They’re sort of like the weirdly awesome babies of Scallion Pancakes and Luobo Gao (Chinese turnip cakes). I’ve never made Luobo Gao, but I have made Scallion Pancakes and while they’re delicious, they’re kind of a pain to make. Lots of rolling and re-rolling. These Radish Pancakes were definitely easier to make, although they take a little bit of time since each pancake spends about 10 minutes in the pan all together.


(some grated radish)

The original recipe calls for a couple Asian ingredients (dried shrimp and Chinese sausage). I happened to have dried shrimp in the fridge, but it’s not a big deal if you don’t. Also, I didn’t have any Chinese sausage (or thick cut smoky bacon, which the original recipe recommends as a substitute) on hand so instead I just cooked the pancakes in some bacon drippings that I save whenever I make bacon…people do that, right?


(just some dried shrimp hangin’ out)

The pancakes are nice and crispy on the outside but soft on the inside…almost like a really thin hash brown. They’re a little plain on their own, but with the simple dipping sauce, they get pretty addictive. I basically had a plate of these for dinner. And, since you cut up the pancakes into wedges, it gets hard to keep track of how many you’ve eaten…which I’m totally fine with.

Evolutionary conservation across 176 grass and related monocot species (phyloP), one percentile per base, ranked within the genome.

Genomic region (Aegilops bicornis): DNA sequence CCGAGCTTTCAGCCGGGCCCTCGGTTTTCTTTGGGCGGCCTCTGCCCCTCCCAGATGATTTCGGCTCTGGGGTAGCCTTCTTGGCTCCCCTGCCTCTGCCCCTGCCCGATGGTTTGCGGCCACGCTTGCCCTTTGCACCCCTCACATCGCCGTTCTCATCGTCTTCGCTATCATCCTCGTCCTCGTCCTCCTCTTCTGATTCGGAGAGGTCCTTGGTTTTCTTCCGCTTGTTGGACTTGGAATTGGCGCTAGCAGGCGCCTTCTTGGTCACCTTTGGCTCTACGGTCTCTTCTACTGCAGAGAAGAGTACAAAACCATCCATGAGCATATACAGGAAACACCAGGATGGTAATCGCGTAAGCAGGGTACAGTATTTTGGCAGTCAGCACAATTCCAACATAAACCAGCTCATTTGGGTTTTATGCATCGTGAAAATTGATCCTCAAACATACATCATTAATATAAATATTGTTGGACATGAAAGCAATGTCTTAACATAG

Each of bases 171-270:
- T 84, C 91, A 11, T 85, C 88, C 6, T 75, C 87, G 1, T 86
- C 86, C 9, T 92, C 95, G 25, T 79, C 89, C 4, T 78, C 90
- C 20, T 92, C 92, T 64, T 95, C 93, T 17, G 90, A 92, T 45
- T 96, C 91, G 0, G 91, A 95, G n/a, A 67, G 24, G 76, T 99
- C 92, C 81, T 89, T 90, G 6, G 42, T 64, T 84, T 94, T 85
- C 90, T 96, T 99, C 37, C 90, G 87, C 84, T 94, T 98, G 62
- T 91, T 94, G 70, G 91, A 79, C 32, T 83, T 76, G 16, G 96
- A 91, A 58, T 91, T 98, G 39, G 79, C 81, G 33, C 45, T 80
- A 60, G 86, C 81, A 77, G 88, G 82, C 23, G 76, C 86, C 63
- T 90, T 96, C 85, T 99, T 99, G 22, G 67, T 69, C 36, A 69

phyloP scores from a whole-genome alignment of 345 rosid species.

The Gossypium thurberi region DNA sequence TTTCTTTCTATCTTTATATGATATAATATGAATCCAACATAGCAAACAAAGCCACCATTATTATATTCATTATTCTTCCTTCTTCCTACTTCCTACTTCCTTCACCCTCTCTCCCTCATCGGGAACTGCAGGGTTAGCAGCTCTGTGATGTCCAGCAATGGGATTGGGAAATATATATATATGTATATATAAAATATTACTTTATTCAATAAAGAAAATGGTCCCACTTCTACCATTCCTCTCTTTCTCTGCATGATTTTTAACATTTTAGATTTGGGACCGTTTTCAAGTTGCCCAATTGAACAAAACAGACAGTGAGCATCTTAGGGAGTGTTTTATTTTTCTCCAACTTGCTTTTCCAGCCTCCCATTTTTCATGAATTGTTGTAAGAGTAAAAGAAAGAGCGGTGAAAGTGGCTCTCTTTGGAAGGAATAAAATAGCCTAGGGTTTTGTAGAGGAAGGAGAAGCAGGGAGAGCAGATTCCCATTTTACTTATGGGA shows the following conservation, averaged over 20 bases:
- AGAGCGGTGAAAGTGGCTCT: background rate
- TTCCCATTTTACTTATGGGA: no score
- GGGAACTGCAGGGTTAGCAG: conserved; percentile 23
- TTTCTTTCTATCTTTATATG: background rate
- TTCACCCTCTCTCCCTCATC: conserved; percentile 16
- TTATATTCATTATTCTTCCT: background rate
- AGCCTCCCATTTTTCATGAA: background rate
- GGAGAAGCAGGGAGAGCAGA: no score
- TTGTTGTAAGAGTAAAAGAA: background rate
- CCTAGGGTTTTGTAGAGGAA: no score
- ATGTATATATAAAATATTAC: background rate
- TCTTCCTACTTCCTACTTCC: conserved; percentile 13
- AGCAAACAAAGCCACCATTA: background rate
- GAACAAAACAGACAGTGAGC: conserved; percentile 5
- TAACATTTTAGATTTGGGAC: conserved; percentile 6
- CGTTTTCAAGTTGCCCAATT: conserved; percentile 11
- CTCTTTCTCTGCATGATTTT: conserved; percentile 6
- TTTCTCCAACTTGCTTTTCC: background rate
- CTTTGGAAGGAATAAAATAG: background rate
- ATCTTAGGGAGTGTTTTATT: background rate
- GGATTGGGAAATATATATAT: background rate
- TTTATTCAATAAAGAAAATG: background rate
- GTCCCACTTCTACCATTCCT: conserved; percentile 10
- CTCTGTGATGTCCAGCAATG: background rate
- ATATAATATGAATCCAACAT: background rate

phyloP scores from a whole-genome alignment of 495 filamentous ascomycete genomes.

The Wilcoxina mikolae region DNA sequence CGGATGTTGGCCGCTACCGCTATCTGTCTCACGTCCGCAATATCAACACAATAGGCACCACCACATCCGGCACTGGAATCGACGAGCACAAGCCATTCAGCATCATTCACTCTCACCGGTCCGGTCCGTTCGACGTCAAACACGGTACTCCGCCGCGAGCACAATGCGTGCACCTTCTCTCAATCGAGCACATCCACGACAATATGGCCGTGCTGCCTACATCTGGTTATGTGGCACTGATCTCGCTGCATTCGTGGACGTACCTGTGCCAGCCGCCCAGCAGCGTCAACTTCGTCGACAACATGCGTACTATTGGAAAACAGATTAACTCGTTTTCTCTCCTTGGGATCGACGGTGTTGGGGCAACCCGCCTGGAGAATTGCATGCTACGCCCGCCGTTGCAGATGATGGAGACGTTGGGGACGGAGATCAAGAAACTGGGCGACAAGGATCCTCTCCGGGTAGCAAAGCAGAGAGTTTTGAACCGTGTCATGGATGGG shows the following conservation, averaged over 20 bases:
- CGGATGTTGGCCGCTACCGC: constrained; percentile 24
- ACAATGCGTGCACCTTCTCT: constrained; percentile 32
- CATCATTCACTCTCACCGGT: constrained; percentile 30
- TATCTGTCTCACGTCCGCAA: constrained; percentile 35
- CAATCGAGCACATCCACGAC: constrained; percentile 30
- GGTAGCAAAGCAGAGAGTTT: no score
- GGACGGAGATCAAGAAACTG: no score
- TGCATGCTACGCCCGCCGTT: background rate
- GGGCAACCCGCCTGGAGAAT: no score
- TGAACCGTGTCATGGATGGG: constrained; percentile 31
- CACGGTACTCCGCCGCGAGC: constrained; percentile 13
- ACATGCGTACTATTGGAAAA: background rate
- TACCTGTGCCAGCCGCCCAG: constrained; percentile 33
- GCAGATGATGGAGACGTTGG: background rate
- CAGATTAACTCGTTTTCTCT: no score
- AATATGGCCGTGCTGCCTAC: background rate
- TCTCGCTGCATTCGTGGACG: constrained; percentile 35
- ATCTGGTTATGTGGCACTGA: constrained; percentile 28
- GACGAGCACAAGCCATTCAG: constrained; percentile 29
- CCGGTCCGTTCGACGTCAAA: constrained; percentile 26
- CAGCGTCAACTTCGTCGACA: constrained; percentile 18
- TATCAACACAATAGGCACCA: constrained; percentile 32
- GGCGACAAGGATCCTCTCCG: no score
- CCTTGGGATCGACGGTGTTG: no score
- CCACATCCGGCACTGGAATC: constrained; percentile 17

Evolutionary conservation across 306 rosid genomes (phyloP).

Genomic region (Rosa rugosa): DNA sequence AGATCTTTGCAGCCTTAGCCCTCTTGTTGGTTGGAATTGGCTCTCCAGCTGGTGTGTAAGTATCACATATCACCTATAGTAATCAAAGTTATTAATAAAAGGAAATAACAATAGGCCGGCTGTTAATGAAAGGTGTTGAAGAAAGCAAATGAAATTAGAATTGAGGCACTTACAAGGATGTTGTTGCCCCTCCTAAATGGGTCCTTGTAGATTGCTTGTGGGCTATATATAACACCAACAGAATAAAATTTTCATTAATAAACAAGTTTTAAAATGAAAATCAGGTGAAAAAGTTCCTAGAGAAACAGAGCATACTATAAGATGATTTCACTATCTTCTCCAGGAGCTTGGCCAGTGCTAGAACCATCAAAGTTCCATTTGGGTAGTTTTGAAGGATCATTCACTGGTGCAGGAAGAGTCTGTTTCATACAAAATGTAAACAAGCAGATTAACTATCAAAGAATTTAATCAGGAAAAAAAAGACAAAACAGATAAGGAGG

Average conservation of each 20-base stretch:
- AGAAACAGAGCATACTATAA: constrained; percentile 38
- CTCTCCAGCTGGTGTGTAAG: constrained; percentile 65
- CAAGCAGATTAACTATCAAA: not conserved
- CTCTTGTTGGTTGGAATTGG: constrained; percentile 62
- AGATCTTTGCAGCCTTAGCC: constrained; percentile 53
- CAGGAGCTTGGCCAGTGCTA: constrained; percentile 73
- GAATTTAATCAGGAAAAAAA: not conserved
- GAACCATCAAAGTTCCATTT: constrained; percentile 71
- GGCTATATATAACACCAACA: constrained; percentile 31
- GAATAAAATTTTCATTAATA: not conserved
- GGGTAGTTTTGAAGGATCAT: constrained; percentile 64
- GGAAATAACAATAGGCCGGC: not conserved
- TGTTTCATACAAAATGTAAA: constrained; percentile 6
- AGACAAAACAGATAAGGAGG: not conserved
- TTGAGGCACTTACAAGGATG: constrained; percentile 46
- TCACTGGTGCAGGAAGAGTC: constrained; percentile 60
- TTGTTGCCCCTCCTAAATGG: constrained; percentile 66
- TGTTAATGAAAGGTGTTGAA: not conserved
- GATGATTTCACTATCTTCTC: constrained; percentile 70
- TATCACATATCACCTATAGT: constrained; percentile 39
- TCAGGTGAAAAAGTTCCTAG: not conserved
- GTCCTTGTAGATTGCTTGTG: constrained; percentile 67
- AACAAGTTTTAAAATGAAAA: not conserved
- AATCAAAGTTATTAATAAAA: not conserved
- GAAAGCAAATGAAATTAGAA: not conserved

3.75 out of 5 stackies: stackiestackiestackie.75


(makes 5 pancakes)

2 Tbs dried shrimp

1 Tbs chopped chives or scallions

1 C grated French Breakfast Radishes (about 5)

1 C flour

1 Tbs cornstarch

pinch pepper

1 egg

1 1/4 C water

1 tsp sesame oil

bacon drippings, for cooking

dipping sauce (1 Tbs soy sauce, 1 Tbs water, 1 tsp honey — whisked together well)


Grate the radish, chop the chives, and roughly chop the dried shrimp (rinse the shrimp under warm water first to slightly soften them up). Add these 3 ingredients and all the rest into the grated radish and whisk well.


Heat a nonstick pan over medium heat and add 1 tsp of bacon drippings to the pan. Cook 1/3 C batter at a time, spreading the batter out into a thinnish pancake once you add it to the pan. Cook for 4 minutes.


Flip and cook for another 4 minutes.


Flip again and cook for 1 minute. Then, flip one last time and cook for 1 minute (so you’re cooking each side twice overall). Slice the pancakes into wedges and serve with the dipping sauce!

I said a hip hop, hippie to the hippie, the hip, hip a hop, and you don’t stop

Hey Fancakes! This week I made rice flour hoppers (see what I did with the title there? you know you love it) aka appam. The recipe I followed (from Saveur)  said the recipe was Sri Lankan, but I think these pancakes are also popular in different areas of South India and Malaysia. I confess I did quite a bit of research on wikipedia… Anyway, I made 2 types of hoppers, basically the same, but one had an egg cooked into it.

photo 5